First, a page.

posted: November 20, 2016
tl;dr: Newbie olds use AOL, cool olds use Hotmail...
I occasionally get some guff for still having a having a Hotmail email address, typically from people who do not know their software and Internet history, and don’t know where the name “Hotmail” comes from, and therefore lump Hotmail users in with AOL users. If I write the name as it sometimes was written back in the day, perhaps it will start to shed some light: “HoTMaiL”. “HoTMaiL”. Or how about this: “HTML mail”.
Hotmail was the first successful HTML, web-based, cloud-based email service. In fact, it was probably the first successful cloud-based webapp of any kind (if anyone knows of an older cloud-based webapp that is still in use today, drop me a line). It was developed not by Microsoft but by a venture capital-backed Silicon Valley startup company which was bought out for a huge premium in 1997 by Microsoft a year after it was founded.
The Internet was a very different place back in 1996. Netscape, the company which produced the first mass market commercially successful Web browser, had gone public in 1995, raising awareness of the World Wide Web and kicking off the Internet/telecom/dotcom boom of the late 1990s through 2000. Pre-Netscape users such as myself used the NCSA Mosaic browser. The Netscape browser lives on today as Firefox. But web pages back in those days were just static content.
Email also was a very different beast back in 1996. It was entirely client-server based: you had an account on an email server somewhere, usually an organization that you belonged to such as a university or an employer. Or you used an email server operated by your ISP. On the client side (your computer) you ran a dedicated email client program which would have to sync up a local email database on your computer with the email server. Microsoft Outlook eventually became the dominant email client in the corporate world. If you wanted to use multiple different computers to do email, you were asking for all sorts of trouble. A large share of the early consumer demand for laptops came from people who wanted a way to haul around their computer so that they could do email from different locations.
I never liked this architecture. The client/server syncing process was often slow and error-prone. Doing email without being on your primary computer was hard-to-impossible. I also never liked having one’s email address (and account) being tied to an organization or an ISP, because if you changed organizations or ISPs, you’d have to get all your contacts to use a new email address. That’s fine for corporate email when you change employers, but not for personal email. ISP-provided email in particular seemed to be a somewhat nefarious way to tie you to your ISP, and I had already used several different ISPs for home internet service by 1996.
I never used AOL or AOL mail, so I missed the main joke in the movie You’ve Got Mail. I had been on the Internet for years when AOL came out. AOL was basically a proprietary bulletin board service that had a few ways to break out of AOL and do some things on the Internet; it was a sort of “Internet training wheels” (I do have to give them credit for getting millions of people online in some fashion). So I never had an AOL address.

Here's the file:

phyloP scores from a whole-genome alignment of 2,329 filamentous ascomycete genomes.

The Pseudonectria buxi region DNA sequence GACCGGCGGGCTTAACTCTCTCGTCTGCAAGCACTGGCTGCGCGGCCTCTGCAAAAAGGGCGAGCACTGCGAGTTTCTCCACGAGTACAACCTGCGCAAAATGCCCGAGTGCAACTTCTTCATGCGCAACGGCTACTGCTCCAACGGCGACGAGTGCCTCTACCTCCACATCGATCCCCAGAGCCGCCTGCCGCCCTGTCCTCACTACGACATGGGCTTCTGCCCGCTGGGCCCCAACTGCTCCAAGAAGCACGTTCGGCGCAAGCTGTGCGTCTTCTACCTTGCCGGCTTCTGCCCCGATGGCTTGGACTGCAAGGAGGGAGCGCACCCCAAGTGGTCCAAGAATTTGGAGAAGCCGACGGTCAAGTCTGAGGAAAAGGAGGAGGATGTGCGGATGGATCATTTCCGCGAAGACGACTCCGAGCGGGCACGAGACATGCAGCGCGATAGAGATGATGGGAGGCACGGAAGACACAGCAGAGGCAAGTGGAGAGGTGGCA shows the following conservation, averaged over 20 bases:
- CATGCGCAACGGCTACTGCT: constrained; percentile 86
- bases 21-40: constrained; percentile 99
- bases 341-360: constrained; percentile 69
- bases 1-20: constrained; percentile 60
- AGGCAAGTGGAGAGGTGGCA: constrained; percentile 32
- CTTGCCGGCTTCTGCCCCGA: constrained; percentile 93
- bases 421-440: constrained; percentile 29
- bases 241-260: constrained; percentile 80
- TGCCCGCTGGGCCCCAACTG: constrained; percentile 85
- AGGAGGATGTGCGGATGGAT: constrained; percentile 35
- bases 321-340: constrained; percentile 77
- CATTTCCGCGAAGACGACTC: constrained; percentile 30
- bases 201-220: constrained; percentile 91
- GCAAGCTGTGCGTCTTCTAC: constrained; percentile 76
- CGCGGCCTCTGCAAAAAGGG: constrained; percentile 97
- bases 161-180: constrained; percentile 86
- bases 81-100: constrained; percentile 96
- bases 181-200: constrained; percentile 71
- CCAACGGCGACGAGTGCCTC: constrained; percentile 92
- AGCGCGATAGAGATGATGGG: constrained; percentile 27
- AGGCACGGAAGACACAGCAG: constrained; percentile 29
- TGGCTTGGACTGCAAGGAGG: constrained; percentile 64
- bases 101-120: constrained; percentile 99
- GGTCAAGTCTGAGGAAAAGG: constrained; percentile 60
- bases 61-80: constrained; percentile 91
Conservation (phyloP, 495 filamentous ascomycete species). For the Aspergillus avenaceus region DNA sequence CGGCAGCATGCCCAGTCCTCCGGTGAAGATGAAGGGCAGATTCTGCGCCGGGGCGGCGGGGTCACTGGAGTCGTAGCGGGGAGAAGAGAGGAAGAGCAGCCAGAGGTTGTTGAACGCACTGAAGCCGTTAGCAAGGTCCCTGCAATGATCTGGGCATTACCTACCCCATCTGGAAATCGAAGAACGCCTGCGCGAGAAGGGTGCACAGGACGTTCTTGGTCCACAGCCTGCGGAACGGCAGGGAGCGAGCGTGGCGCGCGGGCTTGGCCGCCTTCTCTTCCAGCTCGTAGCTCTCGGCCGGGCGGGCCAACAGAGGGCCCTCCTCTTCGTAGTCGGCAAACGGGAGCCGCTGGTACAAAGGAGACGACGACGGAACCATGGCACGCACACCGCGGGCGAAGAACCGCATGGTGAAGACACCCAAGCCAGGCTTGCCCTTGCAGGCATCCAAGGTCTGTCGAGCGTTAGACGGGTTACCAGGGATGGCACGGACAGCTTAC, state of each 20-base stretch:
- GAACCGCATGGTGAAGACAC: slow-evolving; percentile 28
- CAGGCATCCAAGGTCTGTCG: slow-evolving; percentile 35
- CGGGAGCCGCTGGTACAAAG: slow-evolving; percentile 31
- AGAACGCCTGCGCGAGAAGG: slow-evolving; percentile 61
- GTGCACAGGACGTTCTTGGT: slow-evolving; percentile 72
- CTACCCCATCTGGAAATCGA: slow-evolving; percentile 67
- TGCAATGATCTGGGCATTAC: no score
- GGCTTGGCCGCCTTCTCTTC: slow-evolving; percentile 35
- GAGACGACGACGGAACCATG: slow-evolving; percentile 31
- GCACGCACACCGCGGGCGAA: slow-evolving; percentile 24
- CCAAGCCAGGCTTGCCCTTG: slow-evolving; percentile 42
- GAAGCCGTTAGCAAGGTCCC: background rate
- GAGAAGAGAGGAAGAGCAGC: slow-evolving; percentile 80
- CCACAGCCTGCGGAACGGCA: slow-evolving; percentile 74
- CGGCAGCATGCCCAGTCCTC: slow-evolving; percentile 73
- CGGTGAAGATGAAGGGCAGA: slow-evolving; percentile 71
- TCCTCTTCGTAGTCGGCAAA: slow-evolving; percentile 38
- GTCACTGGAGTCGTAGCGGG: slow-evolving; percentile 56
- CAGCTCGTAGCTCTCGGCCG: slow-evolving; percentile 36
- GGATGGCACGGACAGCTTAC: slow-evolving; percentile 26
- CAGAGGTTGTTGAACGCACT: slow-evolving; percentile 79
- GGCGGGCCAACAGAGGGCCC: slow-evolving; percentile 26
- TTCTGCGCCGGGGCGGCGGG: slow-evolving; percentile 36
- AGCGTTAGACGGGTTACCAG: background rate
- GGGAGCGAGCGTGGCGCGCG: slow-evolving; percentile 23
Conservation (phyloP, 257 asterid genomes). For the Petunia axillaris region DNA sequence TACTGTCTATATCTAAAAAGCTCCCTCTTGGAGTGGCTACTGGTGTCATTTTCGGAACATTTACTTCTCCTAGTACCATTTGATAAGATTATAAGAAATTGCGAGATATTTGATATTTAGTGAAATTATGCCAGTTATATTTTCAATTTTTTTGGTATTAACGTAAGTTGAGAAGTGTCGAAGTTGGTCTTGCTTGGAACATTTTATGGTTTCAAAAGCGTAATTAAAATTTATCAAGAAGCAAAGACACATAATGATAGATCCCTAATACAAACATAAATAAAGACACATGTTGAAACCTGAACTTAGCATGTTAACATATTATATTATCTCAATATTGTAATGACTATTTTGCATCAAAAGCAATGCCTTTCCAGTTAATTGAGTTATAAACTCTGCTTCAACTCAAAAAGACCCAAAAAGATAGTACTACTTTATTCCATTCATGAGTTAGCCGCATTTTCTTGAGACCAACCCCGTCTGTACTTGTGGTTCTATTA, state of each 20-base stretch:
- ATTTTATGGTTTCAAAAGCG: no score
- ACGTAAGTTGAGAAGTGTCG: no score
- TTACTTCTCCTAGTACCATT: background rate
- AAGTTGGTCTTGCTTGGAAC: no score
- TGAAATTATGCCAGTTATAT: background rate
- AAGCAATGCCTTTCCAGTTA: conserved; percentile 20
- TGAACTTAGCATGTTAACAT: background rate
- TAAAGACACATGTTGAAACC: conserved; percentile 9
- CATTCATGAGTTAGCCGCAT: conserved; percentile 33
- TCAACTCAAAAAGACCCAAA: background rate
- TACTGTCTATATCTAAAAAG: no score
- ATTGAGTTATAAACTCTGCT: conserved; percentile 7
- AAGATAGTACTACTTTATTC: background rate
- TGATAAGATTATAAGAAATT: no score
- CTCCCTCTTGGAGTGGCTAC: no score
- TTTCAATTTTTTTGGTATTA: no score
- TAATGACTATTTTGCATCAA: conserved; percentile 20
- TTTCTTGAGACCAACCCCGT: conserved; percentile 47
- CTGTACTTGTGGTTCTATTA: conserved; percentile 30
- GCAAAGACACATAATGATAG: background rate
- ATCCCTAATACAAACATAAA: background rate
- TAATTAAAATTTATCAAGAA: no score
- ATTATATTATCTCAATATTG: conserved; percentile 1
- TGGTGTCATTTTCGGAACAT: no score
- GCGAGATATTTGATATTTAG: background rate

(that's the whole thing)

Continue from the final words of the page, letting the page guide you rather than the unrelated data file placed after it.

Into this mess steps Hotmail. I was blown away when I first heard about it. True Internet-based email where the email server resides in the ‘net (a.k.a. “the cloud”) and you access it from any Web browser on any Internet-connected computer in the world, including an Internet café on the other side of the world - wow! This is the way it should be done, I thought. I quickly signed up for an account, and have been using it ever since. So I’ve had the same email address for the past 20 years. Microsoft then bought Hotmail, and they’ve tried a variety of schemes over the years to get users to use Microsoft-sounding email addresses, the latest being “outlook.com”. But fortunately they’ve never shut down hotmail.com; if they did, I would finally have to switch. Yahoo Mail and even Gmail were basically just copycats of the original Hotmail. Gmail’s main innovation was scanning your emails for keywords to feed you targeted ads; sorry Google, not interested.
Hotmail was the true innovative pioneer, not just of web-based email, but of cloud-based webapps in general. Fast forward 20 years and the range and power of cloud-based webapps is truly impressive. Google has pretty much put Microsoft’s entire Office suite into the cloud. Hotmail was Microsoft’s first move into the cloud, a migration that continues with Office365 and other apps. Cloud-based SaaS is becoming the dominant business model in the software industry. And, of course, today I work at a cloud-based SaaS webapp company, Uprising Technology, that is doing some amazing things in the higher-ed software space. But it all started (correct me if I am wrong, please) with Hotmail.
So I still hang on to my Hotmail address, which I like to think identifies me as a very early-adopter of cloud-based webapps. Perhaps someday it will be retro-cool 😎.